One of the less conspicuous factors in any good round of golf is sound, steady approach putting. Regularly getting the long ones up close so that the second putt is a relatively routine tap-in—this takes a lot of worry and tension off your shoulders and promotes a comfortable frame of mind.
It helps in approach putting if you think primarily in terms of getting the distance right. Since I hit my short putts with a tap stroke, I find my feeling for distance is best if I tap the long putts too. I use a little free motion going back but I do not take the club back far. On the forward stroke. I try to "dead-wrist" it after impact. This, I realize, is an odd expression and I will explain it as best I can. After impact, whatever follow-through there is comes from the momentum and weight of the clubhead itself, not from any continued through-movement by the hands and wrists. Dead-wristing the putt gives me the sense of tap I like to have.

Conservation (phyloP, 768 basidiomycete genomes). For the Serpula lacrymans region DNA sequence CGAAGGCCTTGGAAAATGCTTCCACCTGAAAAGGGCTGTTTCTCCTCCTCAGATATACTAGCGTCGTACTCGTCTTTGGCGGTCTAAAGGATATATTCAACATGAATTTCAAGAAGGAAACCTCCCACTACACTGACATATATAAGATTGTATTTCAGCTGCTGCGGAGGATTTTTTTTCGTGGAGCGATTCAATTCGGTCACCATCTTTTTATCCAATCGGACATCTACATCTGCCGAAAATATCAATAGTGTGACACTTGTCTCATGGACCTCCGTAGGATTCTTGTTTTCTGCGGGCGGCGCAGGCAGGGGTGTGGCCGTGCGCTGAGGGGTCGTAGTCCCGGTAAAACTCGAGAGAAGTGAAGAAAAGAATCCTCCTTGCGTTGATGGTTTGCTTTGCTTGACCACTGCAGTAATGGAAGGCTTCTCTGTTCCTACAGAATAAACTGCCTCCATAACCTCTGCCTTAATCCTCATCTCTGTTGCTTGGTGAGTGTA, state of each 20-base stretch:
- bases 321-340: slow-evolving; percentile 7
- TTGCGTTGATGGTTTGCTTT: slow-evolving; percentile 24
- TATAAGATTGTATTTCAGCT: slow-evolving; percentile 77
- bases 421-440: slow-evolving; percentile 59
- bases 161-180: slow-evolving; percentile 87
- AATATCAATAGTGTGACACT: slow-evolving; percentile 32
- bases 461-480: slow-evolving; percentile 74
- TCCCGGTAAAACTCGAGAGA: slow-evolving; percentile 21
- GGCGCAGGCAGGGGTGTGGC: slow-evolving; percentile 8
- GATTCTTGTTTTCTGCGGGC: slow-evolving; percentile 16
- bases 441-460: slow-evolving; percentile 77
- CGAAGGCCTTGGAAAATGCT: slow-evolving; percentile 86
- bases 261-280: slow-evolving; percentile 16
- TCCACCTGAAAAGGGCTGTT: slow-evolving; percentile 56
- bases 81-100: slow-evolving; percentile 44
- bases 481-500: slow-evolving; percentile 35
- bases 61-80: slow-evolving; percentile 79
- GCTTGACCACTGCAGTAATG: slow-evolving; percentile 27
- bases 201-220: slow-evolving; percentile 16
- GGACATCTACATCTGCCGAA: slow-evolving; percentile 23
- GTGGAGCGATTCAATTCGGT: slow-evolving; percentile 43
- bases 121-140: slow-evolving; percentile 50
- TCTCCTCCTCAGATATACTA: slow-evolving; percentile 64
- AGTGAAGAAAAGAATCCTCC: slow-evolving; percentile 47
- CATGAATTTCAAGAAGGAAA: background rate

In regard to lining up, I follow the same fundamentals on long putts as on the short ones. I rest the left elbow lightly on the left hip bone. Both toes are on the same line, and, similarly, the knees, hips and shoulders are evenly aligned. This, I believe, helps develop a uniform motion and a square blade.
KATHY CORNELIUS, Miami Valley GC, Dayton, Ohio
March 24, 1958
NEXT WEEK: Jay Hebert on playing the long irons